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8 trigrams

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before starting this thread i did a search 8 trigrams. it comes up on some i ching, bagua, baguazhang, taoist cosmology, feng shui threads ...but not a thread specifically looking at the 8 trigrams themselves. perhaps this is embracing the mundane but the trigrams are used in such versatile and complete ways... and are very fundamental in taoist thought, so, i wanted to look closer at the trigrams. any and all thoughts about trigrams are welcome. corespondences,qualities,energy forms, attributes,phenomena, anything pertaining to the trigrams are appreciated. we dont have to cover what has already been hashed out in the other threads. and i will be looking closer to those as well. i am just in awe of the sage genius(s) that came up with this

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Third ring gives you eight. Sixth ring has 64. This is a very good symbol for Taoism, it is a yin yang symbol which preceded the current tai chi / yin yang symbol, In my opinion it is a better yin yang symbol for Bagua, and sometimes it is better to study symbols than words. This symbol is better than a thousand words, take your time, take days, years, a lifetime to study it, it has much to tell ... hidden.

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Edited by Starjumper7

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Here's one thing that's in it, it can represent a sequence of self defense moves (or better yet, the flavor or sequence of one move) or energies in a movement.

 

Or social situations,

 

Or the weather ...

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Third ring gives you eight. Sixth ring has 64. This is a very good symbol for Taoism, it is a yin yang symbol which preceded the current tai chi / yin yang symbol, In my opinion it is a better yin yang symbol for Bagua, and sometimes it is better to study symbols than words. This symbol is better than a thousand words, take your time, take days, years, a lifetime to study it, it has much to tell ... hidden.

providing a symbol to illustrate a concept about a set of symbols : )

an old ying yang symbol? is this also the template for the feng shui compass? i have not yet looked into feng shui but i do understand it has pa kua bagua principle. ( in taoist ideas i am very pre-school and trying to get into kindergarden)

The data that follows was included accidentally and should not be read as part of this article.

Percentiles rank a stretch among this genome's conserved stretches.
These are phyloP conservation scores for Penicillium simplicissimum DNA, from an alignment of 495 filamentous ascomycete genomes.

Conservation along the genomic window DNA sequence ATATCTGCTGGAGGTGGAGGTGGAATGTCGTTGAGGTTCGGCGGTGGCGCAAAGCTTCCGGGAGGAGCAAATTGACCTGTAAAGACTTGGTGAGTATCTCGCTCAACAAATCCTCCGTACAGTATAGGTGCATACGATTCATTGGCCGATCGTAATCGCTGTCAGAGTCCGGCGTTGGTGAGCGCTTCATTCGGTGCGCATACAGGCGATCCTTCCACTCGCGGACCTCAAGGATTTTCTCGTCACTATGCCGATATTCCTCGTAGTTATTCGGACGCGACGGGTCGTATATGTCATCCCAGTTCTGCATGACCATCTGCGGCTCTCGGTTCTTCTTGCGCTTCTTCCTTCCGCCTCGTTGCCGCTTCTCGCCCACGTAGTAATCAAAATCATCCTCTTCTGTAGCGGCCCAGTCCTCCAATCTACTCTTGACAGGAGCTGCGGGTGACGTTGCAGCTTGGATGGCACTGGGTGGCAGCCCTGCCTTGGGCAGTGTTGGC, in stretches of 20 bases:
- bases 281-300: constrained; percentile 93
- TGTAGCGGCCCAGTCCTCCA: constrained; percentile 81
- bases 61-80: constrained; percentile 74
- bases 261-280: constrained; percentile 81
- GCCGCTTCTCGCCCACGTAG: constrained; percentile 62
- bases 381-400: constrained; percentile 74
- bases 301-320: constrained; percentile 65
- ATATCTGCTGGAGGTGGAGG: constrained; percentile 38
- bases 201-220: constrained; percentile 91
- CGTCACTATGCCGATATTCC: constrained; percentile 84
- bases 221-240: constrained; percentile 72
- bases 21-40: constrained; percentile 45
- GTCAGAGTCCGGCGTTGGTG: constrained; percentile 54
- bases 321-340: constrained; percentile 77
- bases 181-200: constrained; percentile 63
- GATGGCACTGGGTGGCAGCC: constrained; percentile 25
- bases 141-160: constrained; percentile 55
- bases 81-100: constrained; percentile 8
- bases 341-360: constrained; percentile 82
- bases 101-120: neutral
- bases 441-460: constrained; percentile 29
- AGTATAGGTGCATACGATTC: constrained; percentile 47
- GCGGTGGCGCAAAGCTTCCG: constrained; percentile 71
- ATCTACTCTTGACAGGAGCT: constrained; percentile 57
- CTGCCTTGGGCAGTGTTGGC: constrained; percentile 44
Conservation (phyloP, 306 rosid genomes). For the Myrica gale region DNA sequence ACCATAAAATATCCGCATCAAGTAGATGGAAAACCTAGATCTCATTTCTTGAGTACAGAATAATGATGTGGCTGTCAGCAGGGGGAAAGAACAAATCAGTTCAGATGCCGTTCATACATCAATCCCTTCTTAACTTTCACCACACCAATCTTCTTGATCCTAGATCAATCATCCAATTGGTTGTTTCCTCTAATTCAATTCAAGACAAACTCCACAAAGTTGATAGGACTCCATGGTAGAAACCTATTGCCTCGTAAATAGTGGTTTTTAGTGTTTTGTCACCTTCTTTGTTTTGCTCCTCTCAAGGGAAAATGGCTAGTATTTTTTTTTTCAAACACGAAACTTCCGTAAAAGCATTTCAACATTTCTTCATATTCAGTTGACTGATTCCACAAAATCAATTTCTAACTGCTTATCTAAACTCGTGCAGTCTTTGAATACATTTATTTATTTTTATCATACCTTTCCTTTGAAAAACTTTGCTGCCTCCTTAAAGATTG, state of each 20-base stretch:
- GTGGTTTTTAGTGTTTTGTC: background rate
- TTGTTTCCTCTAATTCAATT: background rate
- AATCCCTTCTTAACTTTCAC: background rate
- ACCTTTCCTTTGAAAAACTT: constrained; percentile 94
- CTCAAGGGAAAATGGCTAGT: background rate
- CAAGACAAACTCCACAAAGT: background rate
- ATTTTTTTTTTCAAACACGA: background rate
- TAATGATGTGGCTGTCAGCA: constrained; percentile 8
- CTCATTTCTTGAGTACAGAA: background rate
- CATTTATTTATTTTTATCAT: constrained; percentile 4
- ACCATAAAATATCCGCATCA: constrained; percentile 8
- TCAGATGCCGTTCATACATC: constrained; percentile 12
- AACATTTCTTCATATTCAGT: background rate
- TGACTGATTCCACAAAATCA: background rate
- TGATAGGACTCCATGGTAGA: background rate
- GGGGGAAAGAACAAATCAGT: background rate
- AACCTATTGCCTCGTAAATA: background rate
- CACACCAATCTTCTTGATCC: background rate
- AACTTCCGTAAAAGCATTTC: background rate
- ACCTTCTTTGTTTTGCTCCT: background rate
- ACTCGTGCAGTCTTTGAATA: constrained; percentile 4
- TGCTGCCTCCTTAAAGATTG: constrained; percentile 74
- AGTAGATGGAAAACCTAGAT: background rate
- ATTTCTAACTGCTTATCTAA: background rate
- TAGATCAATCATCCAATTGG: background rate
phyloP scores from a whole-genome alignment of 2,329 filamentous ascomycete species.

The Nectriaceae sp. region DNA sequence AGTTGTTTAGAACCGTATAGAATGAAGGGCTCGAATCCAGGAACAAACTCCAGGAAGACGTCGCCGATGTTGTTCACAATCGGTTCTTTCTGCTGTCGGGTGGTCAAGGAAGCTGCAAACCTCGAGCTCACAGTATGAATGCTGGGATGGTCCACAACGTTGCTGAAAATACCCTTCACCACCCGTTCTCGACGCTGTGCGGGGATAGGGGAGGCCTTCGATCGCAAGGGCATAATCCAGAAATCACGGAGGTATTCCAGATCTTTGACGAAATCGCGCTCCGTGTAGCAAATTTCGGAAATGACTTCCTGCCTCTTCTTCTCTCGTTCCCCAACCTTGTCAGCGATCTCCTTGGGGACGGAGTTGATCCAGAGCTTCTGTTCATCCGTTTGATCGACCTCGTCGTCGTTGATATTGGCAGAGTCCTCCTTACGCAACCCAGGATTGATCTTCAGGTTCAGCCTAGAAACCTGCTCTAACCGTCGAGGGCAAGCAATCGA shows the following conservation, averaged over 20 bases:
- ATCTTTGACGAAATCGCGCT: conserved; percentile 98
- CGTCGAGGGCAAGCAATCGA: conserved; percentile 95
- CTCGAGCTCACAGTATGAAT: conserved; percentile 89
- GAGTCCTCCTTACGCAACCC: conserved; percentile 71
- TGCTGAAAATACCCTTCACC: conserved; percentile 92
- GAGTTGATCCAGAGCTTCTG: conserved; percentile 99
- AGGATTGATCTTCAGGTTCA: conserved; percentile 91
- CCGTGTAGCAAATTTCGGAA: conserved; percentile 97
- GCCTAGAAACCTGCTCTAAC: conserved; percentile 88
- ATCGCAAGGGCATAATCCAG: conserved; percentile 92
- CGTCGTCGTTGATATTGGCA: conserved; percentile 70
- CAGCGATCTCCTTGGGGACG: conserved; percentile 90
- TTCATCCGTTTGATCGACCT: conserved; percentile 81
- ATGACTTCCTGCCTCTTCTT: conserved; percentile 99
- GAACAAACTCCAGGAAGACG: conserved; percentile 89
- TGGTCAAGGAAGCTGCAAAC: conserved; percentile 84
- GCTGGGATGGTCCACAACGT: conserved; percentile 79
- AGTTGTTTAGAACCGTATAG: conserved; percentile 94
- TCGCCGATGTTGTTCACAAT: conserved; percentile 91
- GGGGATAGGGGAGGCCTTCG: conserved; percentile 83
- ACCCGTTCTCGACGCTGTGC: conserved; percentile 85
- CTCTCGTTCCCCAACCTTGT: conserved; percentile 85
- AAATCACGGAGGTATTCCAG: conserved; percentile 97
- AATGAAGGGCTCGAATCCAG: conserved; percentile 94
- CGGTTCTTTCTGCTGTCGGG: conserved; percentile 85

i realize some folks look at using symbols to be a type of mysticism. even if all cultures have traditions of using symbols, mis-using symbols, creating symbols to try and express what is beyond words capabilities to do so. symbols represent something . there is an idea(representational theory of perception)that we do not & can not percieve the external world as it really is. for me symbols are a device to help peel back the layers of the representation. allowing for perception in an interplay of the concious and sub-concious. im in opinion that psychological properties supervene onto physical properties. symbols are a bridge. i do believe in the collective unconcious. for me trigrams are perfect symbols being a device to penetrate all levels of existence.

my first experience with trigrams is that they are connected with baguazhang(novice) but my first thinking about the trigrams was using the I ching as oracle.( novice)how 2 trigrams form a coresponding hexagram. the trigrams having associations with people, geographic direction,seasons, the weather,heaven, earth and so on..trigrams also represent a transformation.and i do believe trigrams and hexagrams if considered closely,sincerely, thoughtfully do provide uncanny(the word so often used and properly so)responses when the I ching is consulted as oracle. i have come to believe that trigrams are so much more than to be used just for that purpose. im in opinion of the symbol you offered here illustrates how yin&yand & the trigrams represent basic elements that transform into everything else.